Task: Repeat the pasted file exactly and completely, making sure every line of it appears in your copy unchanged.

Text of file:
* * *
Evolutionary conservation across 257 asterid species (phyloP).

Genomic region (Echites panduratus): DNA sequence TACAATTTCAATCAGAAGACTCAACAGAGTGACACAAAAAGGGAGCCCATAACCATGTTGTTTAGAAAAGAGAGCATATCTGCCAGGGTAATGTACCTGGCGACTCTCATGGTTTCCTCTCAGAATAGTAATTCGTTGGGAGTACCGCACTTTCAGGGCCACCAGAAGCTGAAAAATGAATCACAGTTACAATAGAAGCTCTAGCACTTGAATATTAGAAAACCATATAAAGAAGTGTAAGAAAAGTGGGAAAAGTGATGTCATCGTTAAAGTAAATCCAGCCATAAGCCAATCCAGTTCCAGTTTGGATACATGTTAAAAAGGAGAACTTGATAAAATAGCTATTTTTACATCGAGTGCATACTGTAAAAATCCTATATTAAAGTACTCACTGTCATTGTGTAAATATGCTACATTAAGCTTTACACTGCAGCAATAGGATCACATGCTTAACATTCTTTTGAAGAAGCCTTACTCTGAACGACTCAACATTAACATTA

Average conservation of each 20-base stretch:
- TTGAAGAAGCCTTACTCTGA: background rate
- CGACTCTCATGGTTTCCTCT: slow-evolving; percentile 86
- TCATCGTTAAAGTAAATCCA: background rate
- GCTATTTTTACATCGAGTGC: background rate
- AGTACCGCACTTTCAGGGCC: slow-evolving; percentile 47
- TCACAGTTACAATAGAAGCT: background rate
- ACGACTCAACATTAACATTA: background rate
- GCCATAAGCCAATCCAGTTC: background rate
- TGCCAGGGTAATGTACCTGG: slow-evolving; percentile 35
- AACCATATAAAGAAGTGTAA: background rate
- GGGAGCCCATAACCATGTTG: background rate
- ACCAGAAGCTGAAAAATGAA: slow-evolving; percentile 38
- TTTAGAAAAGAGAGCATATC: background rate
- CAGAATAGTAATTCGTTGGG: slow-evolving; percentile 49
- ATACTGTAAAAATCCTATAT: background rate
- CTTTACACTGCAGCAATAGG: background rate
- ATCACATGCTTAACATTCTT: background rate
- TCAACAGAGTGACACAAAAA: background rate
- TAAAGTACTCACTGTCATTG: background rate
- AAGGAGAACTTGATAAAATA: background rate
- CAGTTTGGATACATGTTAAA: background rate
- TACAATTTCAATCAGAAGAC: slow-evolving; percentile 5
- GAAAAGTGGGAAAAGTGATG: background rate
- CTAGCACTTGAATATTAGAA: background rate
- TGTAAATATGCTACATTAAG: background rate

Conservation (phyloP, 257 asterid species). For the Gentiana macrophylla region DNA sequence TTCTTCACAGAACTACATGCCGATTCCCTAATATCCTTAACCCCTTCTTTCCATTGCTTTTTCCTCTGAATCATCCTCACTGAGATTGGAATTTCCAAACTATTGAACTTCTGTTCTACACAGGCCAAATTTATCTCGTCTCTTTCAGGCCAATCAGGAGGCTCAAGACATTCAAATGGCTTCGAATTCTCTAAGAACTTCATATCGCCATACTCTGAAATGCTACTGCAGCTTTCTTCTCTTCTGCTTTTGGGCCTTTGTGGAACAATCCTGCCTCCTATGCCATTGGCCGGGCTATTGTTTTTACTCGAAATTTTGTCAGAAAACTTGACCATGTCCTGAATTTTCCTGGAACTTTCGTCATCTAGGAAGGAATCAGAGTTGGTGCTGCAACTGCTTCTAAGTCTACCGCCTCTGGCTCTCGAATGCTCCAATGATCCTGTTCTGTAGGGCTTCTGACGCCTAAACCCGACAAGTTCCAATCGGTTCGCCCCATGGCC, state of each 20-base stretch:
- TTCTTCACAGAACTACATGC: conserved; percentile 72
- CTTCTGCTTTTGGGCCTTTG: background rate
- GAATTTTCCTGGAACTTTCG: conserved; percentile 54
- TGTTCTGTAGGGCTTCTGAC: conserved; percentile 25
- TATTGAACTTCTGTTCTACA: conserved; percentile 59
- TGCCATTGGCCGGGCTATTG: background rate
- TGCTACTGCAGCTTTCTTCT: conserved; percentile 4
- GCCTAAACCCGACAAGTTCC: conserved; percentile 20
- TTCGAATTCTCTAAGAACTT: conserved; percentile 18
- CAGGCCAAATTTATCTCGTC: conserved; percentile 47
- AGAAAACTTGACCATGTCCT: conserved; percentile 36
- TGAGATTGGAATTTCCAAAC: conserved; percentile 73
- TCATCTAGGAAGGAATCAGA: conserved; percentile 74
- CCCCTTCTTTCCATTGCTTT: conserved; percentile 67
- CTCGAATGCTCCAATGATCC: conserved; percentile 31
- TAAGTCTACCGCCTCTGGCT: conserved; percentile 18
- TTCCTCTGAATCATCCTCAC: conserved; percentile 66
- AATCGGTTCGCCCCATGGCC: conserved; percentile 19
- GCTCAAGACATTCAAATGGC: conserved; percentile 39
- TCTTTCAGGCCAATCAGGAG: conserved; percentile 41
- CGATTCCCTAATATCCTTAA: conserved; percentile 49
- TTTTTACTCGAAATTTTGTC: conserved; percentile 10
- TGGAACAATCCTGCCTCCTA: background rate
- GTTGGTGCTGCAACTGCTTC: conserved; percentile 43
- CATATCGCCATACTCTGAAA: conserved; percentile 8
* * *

Evolutionary conservation across 257 asterid species (phyloP).

Genomic region (Echites panduratus): DNA sequence TACAATTTCAATCAGAAGACTCAACAGAGTGACACAAAAAGGGAGCCCATAACCATGTTGTTTAGAAAAGAGAGCATATCTGCCAGGGTAATGTACCTGGCGACTCTCATGGTTTCCTCTCAGAATAGTAATTCGTTGGGAGTACCGCACTTTCAGGGCCACCAGAAGCTGAAAAATGAATCACAGTTACAATAGAAGCTCTAGCACTTGAATATTAGAAAACCATATAAAGAAGTGTAAGAAAAGTGGGAAAAGTGATGTCATCGTTAAAGTAAATCCAGCCATAAGCCAATCCAGTTCCAGTTTGGATACATGTTAAAAAGGAGAACTTGATAAAATAGCTATTTTTACATCGAGTGCATACTGTAAAAATCCTATATTAAAGTACTCACTGTCATTGTGTAAATATGCTACATTAAGCTTTACACTGCAGCAATAGGATCACATGCTTAACATTCTTTTGAAGAAGCCTTACTCTGAACGACTCAACATTAACATTA

Average conservation of each 20-base stretch:
- TTGAAGAAGCCTTACTCTGA: background rate
- CGACTCTCATGGTTTCCTCT: slow-evolving; percentile 86
- TCATCGTTAAAGTAAATCCA: background rate
- GCTATTTTTACATCGAGTGC: background rate
- AGTACCGCACTTTCAGGGCC: slow-evolving; percentile 47
- TCACAGTTACAATAGAAGCT: background rate
- ACGACTCAACATTAACATTA: background rate
- GCCATAAGCCAATCCAGTTC: background rate
- TGCCAGGGTAATGTACCTGG: slow-evolving; percentile 35
- AACCATATAAAGAAGTGTAA: background rate
- GGGAGCCCATAACCATGTTG: background rate
- ACCAGAAGCTGAAAAATGAA: slow-evolving; percentile 38
- TTTAGAAAAGAGAGCATATC: background rate
- CAGAATAGTAATTCGTTGGG: slow-evolving; percentile 49
- ATACTGTAAAAATCCTATAT: background rate
- CTTTACACTGCAGCAATAGG: background rate
- ATCACATGCTTAACATTCTT: background rate
- TCAACAGAGTGACACAAAAA: background rate
- TAAAGTACTCACTGTCATTG: background rate
- AAGGAGAACTTGATAAAATA: background rate
- CAGTTTGGATACATGTTAAA: background rate
- TACAATTTCAATCAGAAGAC: slow-evolving; percentile 5
- GAAAAGTGGGAAAAGTGATG: background rate
- CTAGCACTTGAATATTAGAA: background rate
- TGTAAATATGCTACATTAAG: background rate

Conservation (phyloP, 257 asterid species). For the Gentiana macrophylla region DNA sequence TTCTTCACAGAACTACATGCCGATTCCCTAATATCCTTAACCCCTTCTTTCCATTGCTTTTTCCTCTGAATCATCCTCACTGAGATTGGAATTTCCAAACTATTGAACTTCTGTTCTACACAGGCCAAATTTATCTCGTCTCTTTCAGGCCAATCAGGAGGCTCAAGACATTCAAATGGCTTCGAATTCTCTAAGAACTTCATATCGCCATACTCTGAAATGCTACTGCAGCTTTCTTCTCTTCTGCTTTTGGGCCTTTGTGGAACAATCCTGCCTCCTATGCCATTGGCCGGGCTATTGTTTTTACTCGAAATTTTGTCAGAAAACTTGACCATGTCCTGAATTTTCCTGGAACTTTCGTCATCTAGGAAGGAATCAGAGTTGGTGCTGCAACTGCTTCTAAGTCTACCGCCTCTGGCTCTCGAATGCTCCAATGATCCTGTTCTGTAGGGCTTCTGACGCCTAAACCCGACAAGTTCCAATCGGTTCGCCCCATGGCC, state of each 20-base stretch:
- TTCTTCACAGAACTACATGC: conserved; percentile 72
- CTTCTGCTTTTGGGCCTTTG: background rate
- GAATTTTCCTGGAACTTTCG: conserved; percentile 54
- TGTTCTGTAGGGCTTCTGAC: conserved; percentile 25
- TATTGAACTTCTGTTCTACA: conserved; percentile 59
- TGCCATTGGCCGGGCTATTG: background rate
- TGCTACTGCAGCTTTCTTCT: conserved; percentile 4
- GCCTAAACCCGACAAGTTCC: conserved; percentile 20
- TTCGAATTCTCTAAGAACTT: conserved; percentile 18
- CAGGCCAAATTTATCTCGTC: conserved; percentile 47
- AGAAAACTTGACCATGTCCT: conserved; percentile 36
- TGAGATTGGAATTTCCAAAC: conserved; percentile 73
- TCATCTAGGAAGGAATCAGA: conserved; percentile 74
- CCCCTTCTTTCCATTGCTTT: conserved; percentile 67
- CTCGAATGCTCCAATGATCC: conserved; percentile 31
- TAAGTCTACCGCCTCTGGCT: conserved; percentile 18
- TTCCTCTGAATCATCCTCAC: conserved; percentile 66
- AATCGGTTCGCCCCATGGCC: conserved; percentile 19
- GCTCAAGACATTCAAATGGC: conserved; percentile 39
- TCTTTCAGGCCAATCAGGAG: conserved; percentile 41
- CGATTCCCTAATATCCTTAA: conserved; percentile 49
- TTTTTACTCGAAATTTTGTC: conserved; percentile 10
- TGGAACAATCCTGCCTCCTA: background rate
- GTTGGTGCTGCAACTGCTTC: conserved; percentile 43
- CATATCGCCATACTCTGAAA: conserved; percentile 8